Alternative Regulatory Policies for Dealing with the Natural Gas Shortage
Low wellhead ceiling prices over the past decade have led to the beginning of a shortage in natural gas production. If the demand for gas grows as expected during the 1970s, and if ceiling prices remain low as a result of restrictive regulatory policy, this shortage could grow significantly. This paper examines the effects of this and alternative regulatory policies on gas reserves, production supply, production demand, and prices over the remainder of this decade. An econometric model is developed to explain the gas discovery process, reserve accumulation, production out of reserves, pipeline price markup and wholesale demand for production on a disaggregated basis. By simulating this model under alternative policy assumptions, we find that the gas shortage can be ameliorated (and after four or five years, eliminated) through phased deregulation of wellhead sales, along the lines proposed in President Nixon's April 1973 Energy Message. But the shortage is not reduced by changes in regulatory rulings on prices, even when the rulings allow price increases that are the maximum likely to be acceptable to the Courts. These results are rather insensitive to alternative forecasts of such exogenous variables as GNP growth, population growth, and changes in the prices of alternate fuels.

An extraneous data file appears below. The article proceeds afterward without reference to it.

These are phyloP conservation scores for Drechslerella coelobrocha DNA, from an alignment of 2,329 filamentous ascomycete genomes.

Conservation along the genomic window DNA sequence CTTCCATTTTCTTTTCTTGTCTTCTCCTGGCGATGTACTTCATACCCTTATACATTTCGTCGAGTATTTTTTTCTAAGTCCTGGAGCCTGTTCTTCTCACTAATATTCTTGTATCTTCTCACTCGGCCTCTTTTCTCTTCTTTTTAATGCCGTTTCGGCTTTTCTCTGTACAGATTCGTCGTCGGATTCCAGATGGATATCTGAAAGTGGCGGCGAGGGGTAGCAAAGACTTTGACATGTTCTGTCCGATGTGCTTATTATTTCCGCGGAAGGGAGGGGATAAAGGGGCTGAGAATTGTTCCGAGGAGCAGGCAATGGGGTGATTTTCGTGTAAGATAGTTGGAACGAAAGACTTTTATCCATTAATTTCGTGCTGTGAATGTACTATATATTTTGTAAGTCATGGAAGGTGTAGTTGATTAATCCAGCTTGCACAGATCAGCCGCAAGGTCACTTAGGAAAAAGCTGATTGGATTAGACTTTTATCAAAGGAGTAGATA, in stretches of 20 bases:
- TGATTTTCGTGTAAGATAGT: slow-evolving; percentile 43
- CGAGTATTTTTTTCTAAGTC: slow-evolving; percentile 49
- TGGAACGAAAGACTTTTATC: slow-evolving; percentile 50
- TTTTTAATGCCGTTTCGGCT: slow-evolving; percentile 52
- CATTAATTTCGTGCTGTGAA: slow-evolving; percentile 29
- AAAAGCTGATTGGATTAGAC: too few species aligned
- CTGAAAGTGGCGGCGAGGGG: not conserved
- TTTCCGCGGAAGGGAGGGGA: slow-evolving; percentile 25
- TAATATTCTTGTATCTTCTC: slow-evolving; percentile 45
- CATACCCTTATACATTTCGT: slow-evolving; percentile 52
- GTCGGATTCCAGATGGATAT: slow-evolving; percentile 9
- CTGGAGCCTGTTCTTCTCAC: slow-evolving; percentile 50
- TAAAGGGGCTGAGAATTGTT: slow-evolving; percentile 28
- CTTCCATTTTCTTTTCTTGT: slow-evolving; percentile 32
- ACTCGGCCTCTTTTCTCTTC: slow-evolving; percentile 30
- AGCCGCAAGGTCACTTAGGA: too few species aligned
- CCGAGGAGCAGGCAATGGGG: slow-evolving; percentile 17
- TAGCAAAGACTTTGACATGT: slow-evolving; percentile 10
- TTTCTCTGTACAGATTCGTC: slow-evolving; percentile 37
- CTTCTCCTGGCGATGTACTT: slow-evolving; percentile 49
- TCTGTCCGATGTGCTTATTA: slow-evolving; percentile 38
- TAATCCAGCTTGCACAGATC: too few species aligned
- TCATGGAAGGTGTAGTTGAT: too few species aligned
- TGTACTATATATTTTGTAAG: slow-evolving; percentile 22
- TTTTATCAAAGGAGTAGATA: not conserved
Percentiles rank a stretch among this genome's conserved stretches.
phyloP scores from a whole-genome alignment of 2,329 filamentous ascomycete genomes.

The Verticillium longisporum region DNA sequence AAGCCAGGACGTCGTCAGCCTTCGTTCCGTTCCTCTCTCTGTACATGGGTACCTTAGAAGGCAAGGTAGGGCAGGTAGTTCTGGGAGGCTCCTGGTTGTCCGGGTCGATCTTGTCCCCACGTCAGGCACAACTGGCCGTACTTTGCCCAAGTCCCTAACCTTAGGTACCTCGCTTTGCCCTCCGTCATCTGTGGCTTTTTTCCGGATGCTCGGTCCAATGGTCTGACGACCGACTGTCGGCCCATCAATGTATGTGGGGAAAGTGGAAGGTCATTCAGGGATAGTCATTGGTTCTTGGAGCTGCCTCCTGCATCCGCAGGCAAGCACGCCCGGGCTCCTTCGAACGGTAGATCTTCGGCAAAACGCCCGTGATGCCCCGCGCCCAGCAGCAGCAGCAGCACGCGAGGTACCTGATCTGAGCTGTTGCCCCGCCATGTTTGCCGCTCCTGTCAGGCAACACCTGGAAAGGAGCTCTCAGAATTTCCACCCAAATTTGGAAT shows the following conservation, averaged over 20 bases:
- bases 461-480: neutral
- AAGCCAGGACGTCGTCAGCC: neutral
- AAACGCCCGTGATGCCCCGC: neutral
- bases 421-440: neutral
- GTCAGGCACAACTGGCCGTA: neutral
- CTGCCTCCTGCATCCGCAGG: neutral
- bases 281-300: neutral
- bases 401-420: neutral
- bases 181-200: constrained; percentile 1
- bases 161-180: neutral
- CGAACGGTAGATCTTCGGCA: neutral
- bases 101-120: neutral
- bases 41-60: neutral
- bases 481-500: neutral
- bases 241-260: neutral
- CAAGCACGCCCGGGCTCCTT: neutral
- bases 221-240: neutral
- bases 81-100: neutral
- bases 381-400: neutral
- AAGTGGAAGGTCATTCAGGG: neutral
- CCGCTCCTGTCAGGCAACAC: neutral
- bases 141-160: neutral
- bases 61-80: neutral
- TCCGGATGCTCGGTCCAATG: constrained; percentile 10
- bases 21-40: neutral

Volume (Year): 4 (1973)
Issue (Month): 2 (Autumn)
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- MacAvoy, Paul W, 1971. "The Regulation-Induced Shortage of Natural Gas," Journal of Law and Economics, University of Chicago Press, vol. 14(1), pages 167-99, April.
- Westfield, Fred M, 1971. "Methodology of Evaluating Economic Regulation," American Economic Review, American Economic Association, vol. 61(2), pages 211-17, May.
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